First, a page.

Always feed a complete poultry feed designed for laying hens. Nutrient deficiencies and/or hunger can prompt egg eating. Limit the provision of scratch grains to avoid diluting the effectiveness of the complete feed. If feeding scratch grains, only provide as much as can be consumed within 15 minutes. Feeding an appropriate diet will also ensure eggshell strength and reduce the likelihood of breakage.

It is ideal to check for eggs multiple times a day, with a morning check before 10 a.m. If an egg breaks and a chicken gets a taste of the yummy inside, they will learn that they can break eggs to get more. Within the flock chickens imitate their flock mates and suddenly one egg eater can multiply into many. Egg eaters will often have dried egg on their beaks and heads.

Broken egg

Broken eggs are often cause the first incidence of egg eating.

Many people find it helpful to introduce chicks to wooden or ceramic eggs before they begin laying. In their curiosity, they will peck the eggs but get no reward from their efforts, thus discouraging egg pecking in the future. If you have addressed all the points listed above and egg eating persists, you must identify which birds are eating eggs and cull those problem birds from the flock. Beak trimming is not a recommended control for dealing with egg eating in small farm or backyard flocks.

Never eat eggs that have damaged shells from pecking behavior even if the membrane of the shell is still intact. Discard any damaged eggs immediately.

There are many more guidelines and nuances that pertain to egg production that producers should be familiar with including state regulations for sale. To learn more contact the Noble County Extension Office at 740-732-5681 or email Christine Gelley at gelley.2@osu.edu.

The Right Way to Store Eggs

First published in The Journal on August 15, 2022.

I must confess- I am a self-aware, annoying, poultry egg know-it-all who cannot let her friends and family store farm fresh eggs incorrectly. Despite my best attempts, I have corrected people in their own homes about how they are handling their eggs. It is both a blessing and a curse for both parties involved. There are many wrong ways to store eggs. There are a few right ways to store eggs. For your health, it is important to know the differences.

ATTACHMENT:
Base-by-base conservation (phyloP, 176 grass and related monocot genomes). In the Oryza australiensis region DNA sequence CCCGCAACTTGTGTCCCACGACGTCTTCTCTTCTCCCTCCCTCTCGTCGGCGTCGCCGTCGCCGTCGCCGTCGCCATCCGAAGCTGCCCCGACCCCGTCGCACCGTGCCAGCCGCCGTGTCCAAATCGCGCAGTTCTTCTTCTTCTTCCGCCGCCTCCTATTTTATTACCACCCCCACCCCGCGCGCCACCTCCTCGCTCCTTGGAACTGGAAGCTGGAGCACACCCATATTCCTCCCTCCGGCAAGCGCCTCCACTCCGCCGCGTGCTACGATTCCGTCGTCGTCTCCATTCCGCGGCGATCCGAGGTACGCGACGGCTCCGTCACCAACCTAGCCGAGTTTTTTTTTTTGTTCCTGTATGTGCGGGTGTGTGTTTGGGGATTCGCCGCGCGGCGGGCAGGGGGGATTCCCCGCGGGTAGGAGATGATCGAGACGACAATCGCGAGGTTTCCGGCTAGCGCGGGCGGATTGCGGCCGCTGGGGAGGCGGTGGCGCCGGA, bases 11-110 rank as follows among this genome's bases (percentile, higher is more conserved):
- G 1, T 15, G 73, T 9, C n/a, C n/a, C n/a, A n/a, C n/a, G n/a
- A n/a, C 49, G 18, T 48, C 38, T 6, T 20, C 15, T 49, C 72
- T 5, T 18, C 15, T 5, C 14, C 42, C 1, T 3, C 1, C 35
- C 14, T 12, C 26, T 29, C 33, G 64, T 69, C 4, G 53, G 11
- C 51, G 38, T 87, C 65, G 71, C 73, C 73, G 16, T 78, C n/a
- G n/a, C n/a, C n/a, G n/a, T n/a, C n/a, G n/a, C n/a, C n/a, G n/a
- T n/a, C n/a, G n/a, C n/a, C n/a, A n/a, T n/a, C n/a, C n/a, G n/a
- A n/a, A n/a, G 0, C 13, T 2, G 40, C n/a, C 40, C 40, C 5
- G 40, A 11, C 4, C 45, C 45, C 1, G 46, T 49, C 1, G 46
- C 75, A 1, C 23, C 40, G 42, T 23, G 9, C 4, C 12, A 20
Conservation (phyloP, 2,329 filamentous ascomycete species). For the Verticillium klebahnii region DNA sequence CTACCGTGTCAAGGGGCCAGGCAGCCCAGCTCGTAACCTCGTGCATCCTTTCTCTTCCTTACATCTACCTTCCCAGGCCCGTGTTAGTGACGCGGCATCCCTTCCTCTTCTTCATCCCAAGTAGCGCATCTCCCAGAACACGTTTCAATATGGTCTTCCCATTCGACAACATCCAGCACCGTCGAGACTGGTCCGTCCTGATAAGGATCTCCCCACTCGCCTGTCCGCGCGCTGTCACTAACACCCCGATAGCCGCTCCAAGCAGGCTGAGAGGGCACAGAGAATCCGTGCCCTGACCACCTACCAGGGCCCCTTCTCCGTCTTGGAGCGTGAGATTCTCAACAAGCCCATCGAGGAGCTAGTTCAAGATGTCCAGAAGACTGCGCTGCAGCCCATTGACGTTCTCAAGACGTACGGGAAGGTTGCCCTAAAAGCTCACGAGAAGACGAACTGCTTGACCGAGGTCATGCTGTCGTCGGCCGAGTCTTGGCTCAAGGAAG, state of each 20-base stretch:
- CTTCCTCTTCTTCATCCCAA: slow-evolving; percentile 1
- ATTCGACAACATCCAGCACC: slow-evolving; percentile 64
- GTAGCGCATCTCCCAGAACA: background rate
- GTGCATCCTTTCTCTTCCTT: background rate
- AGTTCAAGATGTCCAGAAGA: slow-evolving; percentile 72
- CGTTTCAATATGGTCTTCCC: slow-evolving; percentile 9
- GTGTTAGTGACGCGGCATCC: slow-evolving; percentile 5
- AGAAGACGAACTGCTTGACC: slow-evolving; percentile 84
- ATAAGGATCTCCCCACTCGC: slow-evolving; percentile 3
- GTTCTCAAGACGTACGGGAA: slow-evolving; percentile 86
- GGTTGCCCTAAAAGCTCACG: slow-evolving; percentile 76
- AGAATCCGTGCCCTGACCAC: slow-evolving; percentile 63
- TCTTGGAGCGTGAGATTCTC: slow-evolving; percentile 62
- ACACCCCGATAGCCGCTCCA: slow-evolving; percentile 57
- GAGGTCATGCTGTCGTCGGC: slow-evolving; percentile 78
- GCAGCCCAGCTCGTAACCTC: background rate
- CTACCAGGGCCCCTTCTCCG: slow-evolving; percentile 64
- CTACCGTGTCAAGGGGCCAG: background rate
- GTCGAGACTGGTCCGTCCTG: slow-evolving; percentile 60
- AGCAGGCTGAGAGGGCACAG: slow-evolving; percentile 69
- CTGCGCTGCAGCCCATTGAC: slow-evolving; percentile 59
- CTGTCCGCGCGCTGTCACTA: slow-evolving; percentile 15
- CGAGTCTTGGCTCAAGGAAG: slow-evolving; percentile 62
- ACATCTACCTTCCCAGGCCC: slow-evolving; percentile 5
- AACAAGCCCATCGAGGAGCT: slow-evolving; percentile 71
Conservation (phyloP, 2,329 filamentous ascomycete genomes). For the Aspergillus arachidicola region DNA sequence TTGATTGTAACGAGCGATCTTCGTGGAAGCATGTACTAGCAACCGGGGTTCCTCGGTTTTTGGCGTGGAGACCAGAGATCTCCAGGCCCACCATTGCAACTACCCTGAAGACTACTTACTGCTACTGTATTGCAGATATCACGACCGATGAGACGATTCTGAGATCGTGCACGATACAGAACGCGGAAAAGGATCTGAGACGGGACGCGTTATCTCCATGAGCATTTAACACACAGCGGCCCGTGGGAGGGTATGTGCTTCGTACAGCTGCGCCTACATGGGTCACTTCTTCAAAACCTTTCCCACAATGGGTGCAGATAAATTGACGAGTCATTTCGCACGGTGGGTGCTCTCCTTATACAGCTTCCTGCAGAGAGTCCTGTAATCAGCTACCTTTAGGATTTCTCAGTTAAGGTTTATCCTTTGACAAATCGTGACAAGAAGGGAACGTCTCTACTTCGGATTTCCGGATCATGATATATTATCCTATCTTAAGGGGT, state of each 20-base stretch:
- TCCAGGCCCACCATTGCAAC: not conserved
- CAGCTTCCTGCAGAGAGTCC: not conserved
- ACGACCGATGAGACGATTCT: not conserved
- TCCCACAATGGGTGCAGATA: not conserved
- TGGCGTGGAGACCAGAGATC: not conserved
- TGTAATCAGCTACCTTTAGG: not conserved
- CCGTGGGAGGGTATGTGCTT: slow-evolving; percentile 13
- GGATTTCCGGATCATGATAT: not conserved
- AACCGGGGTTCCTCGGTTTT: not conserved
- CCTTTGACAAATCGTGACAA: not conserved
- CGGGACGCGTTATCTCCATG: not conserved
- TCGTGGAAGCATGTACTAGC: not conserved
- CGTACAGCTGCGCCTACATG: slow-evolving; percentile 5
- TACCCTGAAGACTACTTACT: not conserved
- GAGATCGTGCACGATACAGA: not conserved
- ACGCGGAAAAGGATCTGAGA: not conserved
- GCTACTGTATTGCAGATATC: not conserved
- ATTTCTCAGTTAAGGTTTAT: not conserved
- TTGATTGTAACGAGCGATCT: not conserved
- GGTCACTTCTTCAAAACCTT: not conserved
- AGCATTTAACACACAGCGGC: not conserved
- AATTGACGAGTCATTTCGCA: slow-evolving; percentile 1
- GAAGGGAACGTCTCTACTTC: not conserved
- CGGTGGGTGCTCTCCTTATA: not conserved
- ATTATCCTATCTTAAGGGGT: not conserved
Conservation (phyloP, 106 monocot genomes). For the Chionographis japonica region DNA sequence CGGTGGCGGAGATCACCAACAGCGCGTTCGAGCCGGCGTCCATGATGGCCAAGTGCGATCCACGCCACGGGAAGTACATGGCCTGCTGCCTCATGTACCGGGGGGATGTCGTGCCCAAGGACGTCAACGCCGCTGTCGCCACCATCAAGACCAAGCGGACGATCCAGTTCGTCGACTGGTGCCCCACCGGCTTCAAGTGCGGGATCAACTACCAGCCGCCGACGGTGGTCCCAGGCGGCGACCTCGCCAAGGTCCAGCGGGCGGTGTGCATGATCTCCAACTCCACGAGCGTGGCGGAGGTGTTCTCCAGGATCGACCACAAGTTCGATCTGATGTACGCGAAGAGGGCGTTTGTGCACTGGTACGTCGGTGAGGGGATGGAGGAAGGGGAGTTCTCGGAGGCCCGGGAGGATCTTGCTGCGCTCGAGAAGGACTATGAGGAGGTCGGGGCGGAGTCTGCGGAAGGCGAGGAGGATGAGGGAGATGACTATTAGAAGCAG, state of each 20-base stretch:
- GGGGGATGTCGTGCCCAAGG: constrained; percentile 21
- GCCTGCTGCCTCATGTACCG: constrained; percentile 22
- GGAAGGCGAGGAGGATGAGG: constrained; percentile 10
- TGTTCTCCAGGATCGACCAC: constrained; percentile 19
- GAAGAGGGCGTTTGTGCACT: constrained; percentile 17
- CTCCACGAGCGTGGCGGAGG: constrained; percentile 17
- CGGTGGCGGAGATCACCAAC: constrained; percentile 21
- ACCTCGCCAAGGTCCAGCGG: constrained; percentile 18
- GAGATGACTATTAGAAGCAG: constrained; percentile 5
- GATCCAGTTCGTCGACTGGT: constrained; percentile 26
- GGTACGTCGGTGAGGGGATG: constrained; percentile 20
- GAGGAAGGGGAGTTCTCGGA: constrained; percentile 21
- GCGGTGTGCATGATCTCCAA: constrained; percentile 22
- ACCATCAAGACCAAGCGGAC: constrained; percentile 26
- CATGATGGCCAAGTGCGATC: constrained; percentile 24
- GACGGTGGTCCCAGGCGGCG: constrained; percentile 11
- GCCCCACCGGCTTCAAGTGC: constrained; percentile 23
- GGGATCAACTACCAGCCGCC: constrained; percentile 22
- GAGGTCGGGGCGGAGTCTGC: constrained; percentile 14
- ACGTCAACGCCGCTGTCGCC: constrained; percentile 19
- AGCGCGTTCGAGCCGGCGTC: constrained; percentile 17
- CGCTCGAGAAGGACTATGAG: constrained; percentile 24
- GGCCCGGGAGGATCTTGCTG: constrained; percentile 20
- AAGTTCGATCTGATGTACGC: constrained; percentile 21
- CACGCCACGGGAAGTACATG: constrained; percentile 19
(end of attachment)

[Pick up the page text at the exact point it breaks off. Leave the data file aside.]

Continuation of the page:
Fresh chicken eggs

Fresh chicken eggs still in the laying box.

Poultry eggs are extremely porous and thus the way you handle the eggshell impacts the egg contents. When a bird lays an egg it is naturally coated in a protective coating called the “bloom” or “cuticle” which prevents most microorganisms from passing through the eggshell. The bloom is critical for the development of baby chicks and also human health.

Washing eggs removes the natural bloom from the egg allowing for increased risk of contamination from the outside in. Unwashed, undamaged, eggs should be stored at room temperature and will remain fresh for up to two weeks at room temperature. If you choose to wash eggs, you must wash them in clean running water that is 20 degrees Fahrenheit warmer than the egg (at least 90 degrees), then allow the eggs to dry, then store in the refrigerator. Refrigerated eggs should remain good for up to three months.

Only store clean eggs. Collect eggs from a clean laying area two to three times per day for greatest chances of clean shells. If surface debris are difficult to brush off while dry or easily rinse off, discard the egg. Never store or eat eggs with damaged shells. Even eggs that appear clean may harbor Salmonella. Salmonella and many other bacteria will not survive at 160 degrees, and they will not grow at a temperature below 40 degrees. Cook and store eggs at appropriate temperatures for safety’s sake.

These are the basics of egg handling and storage.

There are many more guidelines and nuances that pertain to egg production that producers should be familiar with including state regulations for sale. To learn more contact the Noble County Extension Office at 740-732-5681 or email Christine Gelley at gelley.2@osu.edu.

Seed Saving Sense

First published in The Journal on August 8, 2022.

The season for seed saving is here!

Gardeners mid-harvest of fruits and vegetables are often curious about how to save seeds from beloved plants for next year’s garden or to share with friends. OSU Extension encourages this activity, both for self-sustainability and to help our Caldwell Community Seed Library grow. In order to be a successful seed saver, there are some basic facts you need to know.

First, let’s address why seed saving is an advantageous

Cantaloupe full of seed.

Cantaloupe full of seed.

hobby.